The Qanvast spokesman suggests considering the reason for pulling down the wall. For example, if a couple is planning to have children, keeping the walls to an extra bedroom might be prudent.
He says: “Home owners should think about how long they’ll be staying in the flat and what their plans for the future are so that the flat can provide for their future needs. Erecting a wall in the future will be an unnecessary, time-consuming and costly endeavour.”
How much space to use?
With home owners moving into smaller digs, clever space planning is needed.
Mrs Chiquit Torrente-Brammall says she has picked up tips from architects and designers she has worked with. Ms Gwen Tan of Formwerkz Architects says home owners should plan for more storage for future possessions.
From head stylist Caroline Chin-Geyler of interior decorating firm Arete Culture, Ms Torrente- Brammall says she learnt to “think tall when small”. That means building storage upwards, utilising vertical surfaces, and mounting electronics and lighting on walls.
HomeRenoGuru’s Mr Teo says that first-time home owners often underestimate the storage space they need. They need to plan with the future in mind, he says.
Interior designers suggest incorporating built-in storage. For example, having floor-to-ceiling shelves to maximise wall space, or opting for beds with storage beneath them.
How to create a private nook?
Many apartments in older flats tend to be along common corridors – which means you hear everything that happens outside your windows. Nosy neighbours can also peek in anytime.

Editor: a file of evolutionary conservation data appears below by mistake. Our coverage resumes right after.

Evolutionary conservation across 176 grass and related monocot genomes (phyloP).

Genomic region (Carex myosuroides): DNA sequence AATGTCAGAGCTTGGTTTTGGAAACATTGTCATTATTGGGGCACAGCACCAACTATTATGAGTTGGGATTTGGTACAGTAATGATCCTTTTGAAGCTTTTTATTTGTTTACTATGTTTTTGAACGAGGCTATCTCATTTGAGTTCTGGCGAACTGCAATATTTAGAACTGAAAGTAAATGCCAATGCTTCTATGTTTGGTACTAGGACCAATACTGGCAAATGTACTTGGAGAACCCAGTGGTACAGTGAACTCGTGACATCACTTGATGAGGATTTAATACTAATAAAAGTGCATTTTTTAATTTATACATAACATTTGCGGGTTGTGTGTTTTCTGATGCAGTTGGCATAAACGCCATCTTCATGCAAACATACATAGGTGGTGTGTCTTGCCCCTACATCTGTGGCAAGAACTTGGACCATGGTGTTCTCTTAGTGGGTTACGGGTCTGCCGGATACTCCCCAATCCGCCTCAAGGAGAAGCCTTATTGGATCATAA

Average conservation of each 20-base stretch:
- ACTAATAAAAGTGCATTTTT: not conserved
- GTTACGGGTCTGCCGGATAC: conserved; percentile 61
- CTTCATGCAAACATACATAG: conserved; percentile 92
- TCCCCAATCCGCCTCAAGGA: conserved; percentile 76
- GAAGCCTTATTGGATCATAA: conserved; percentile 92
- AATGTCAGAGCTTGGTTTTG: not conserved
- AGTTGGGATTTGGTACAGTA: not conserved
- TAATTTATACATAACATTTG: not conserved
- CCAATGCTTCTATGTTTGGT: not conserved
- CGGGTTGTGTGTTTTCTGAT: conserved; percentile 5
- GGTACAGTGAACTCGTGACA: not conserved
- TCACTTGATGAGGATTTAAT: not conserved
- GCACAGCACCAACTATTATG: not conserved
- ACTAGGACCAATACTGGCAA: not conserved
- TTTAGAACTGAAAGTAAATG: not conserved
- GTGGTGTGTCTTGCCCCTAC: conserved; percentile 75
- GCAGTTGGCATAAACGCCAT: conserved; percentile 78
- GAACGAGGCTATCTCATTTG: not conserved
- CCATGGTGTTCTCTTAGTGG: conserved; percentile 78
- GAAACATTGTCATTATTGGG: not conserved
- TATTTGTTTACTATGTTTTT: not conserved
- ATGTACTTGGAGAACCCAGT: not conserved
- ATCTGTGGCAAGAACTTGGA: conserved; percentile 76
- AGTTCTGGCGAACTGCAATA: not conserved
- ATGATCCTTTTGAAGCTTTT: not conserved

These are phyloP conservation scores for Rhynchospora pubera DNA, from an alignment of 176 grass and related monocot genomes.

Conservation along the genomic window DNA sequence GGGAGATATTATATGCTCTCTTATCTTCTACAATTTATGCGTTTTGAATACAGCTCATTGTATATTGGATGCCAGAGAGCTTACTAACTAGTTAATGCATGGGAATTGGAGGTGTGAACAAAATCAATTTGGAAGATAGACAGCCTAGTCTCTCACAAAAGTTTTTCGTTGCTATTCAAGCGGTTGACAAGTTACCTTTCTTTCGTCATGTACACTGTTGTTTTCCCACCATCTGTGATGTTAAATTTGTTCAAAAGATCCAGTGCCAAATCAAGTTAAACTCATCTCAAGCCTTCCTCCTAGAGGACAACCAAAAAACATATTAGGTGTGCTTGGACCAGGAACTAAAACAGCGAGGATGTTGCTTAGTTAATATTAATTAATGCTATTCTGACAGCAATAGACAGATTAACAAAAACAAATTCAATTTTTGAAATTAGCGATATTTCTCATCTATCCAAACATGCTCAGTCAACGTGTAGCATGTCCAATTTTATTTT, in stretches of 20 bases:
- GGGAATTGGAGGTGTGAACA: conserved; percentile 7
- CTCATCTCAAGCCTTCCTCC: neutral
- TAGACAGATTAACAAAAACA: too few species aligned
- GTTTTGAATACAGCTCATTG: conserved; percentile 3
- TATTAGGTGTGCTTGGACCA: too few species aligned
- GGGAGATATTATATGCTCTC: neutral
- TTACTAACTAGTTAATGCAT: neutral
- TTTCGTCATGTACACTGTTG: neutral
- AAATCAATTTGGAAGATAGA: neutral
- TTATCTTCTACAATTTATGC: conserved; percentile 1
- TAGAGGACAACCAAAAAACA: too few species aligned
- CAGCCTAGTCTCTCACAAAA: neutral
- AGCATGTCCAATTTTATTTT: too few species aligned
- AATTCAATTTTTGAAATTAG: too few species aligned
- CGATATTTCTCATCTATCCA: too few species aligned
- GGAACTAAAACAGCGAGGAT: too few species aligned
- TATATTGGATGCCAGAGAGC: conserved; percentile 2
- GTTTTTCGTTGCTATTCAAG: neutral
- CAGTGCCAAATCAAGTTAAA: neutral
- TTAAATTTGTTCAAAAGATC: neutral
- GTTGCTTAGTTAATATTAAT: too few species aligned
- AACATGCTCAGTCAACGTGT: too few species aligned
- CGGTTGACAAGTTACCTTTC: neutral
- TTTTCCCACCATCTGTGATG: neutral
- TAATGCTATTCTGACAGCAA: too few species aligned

One clever idea by Elpis Interior Design is to erect a “half-wall” that offers privacy and still lets light in. To make full use of the wall, mount a television on it.
Aym Design’s Ms Picanco says one can consider hanging heavy fabric curtains on windows that face a walkway. She also points to innovative products such as acoustic films which can be applied to glass to increase sound proofing.
She says: “Privacy at home is invaluable – we all want to feel a sense of retreat when we walk in the door.”
With their Build-To-Order flat on the second floor facing other Housing Board blocks, couple Vanessa Ong and Nigel Chan found that parts of their house could be quite dark.
In the original layout of the four-room flat, a few of the walls prevented sunlight from reaching the deeper recesses of the house, such as the kitchen.
Their solution: knock down some of the walls in the kitchen and replace the brick wall of one room with a sliding door.
Ms Ong, 31, who owns interior design company April Atelier, says: “Our priority was to bring natural light into the house. It gives you a feeling of warmth.”
And instead of going with funky colours for each room, they kept the walls mostly white. Besides making the home look brighter, this allows the furniture and decorative accents to pop.
Ms Ong suggests choosing just four to five colours or texture tones and playing around with different materials instead.
The main colours in this flat are grey, black and white. There are also brass accents from decor pieces such as lights and a table top. Plants provide touches of green.
Ms Ong, who is architecturally trained, says: “By restricting the palette, you get simplicity. Adding lots of things in doesn’t mean better design.”
The couple spent about $80,000 on renovations, excluding the furniture, fittings and appliances. They moved into the 990 sq ft apartment about three months ago. Mr Chan, 31, is a ship broker.
The couple picked up furnishings on their trips. These included tableware from Sri Lanka, taps from Australia and art from New York.
Ms Ong says: “We didn’t stick to a particular style. We wanted our home to be a reflection of the things we like.”
The first thing that catches your eye in Ms Molina Hun and Mr Sujono Lim’s flat at The Pinnacle@Duxton is a 2.85m-long matte black table seemingly floating between two terazzo plinths.
The dining table is a multi-functional piece that dominates the 1,022 sq ft home. Besides being a spot where the couple work and eat, it separates the living room from the work nook and the bedrooms at the back of the house.
It is not the typical layout in which home owners play up the living room and segregate spaces more distinctly.